Lest you think that this is a sour, dull, unpromising proposition, altogether at odds with anything you could recognize as a “good life,” take a look at Jesus in the gospels. He is not a life-denying, up-tight, all-work-and-no-play kind of person. In fact he’s always getting into trouble. Plucking grain on the Sabbath, inviting himself to dinner with outcast tax collectors, friend of prostitutes and riffraff, fishing, delivering free health care right and left, paying attention to little kids who he consistently said were modeling what the Reign of God is really like. This is not a man saturated with sorrow and woe, but one who is free and who invites us into that same freedom. And despite what hosts of people want to make him—namely the guardian of conventional morality and the high priest of prosperity—Jesus is thoroughly human, in truth a God-soaked man who is very down-to-earth.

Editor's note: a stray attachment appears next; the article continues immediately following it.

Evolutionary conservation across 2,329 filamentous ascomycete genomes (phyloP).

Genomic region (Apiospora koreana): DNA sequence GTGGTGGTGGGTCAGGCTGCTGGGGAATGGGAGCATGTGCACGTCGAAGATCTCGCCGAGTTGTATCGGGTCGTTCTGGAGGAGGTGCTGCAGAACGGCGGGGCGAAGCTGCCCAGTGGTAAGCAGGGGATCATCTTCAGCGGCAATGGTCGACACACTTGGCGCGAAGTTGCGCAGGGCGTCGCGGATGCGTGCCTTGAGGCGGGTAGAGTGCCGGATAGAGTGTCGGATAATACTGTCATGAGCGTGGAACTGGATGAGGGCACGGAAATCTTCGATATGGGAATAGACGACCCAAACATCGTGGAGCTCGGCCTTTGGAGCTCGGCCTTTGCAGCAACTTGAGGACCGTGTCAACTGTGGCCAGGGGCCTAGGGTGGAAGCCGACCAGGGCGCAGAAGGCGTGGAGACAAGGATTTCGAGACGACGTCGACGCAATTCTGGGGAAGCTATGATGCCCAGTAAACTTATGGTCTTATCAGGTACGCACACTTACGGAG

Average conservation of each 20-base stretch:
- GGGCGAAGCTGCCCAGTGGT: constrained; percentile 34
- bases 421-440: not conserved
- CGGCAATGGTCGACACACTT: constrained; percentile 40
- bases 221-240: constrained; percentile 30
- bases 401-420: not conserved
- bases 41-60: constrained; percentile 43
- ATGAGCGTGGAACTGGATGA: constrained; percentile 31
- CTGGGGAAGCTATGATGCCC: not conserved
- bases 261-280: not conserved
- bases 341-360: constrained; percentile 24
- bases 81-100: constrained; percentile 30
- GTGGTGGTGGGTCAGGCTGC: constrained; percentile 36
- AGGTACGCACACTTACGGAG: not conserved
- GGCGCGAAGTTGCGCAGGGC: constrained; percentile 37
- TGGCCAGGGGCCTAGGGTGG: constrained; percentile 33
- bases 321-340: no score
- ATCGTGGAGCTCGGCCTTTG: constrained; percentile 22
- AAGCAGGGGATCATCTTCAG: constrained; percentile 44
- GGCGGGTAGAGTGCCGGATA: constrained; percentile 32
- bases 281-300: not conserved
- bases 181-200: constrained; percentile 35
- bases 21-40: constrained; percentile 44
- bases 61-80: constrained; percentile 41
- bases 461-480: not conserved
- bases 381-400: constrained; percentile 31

The question for you and me is whether Jesus’ kind of life is good enough for us. Truth be told, it scares the powerful so badly, including many professional religious people, that like the Grand Inquisitor of Dostoevsky’s novel, they tell Jesus to get out, to go back where he belongs, to stay out of the religion business altogether because he simply messes up the racket that is working well for them. Good enough? If what’s important to us is to be rich, entertained, and popular, well, maybe not. But if we’d like to be free—

If we’d like to be free—

A sermon preached on Luke 6:17-26, Epiphany 6 C, 2019.

© Frank Gasque Dunn, 2019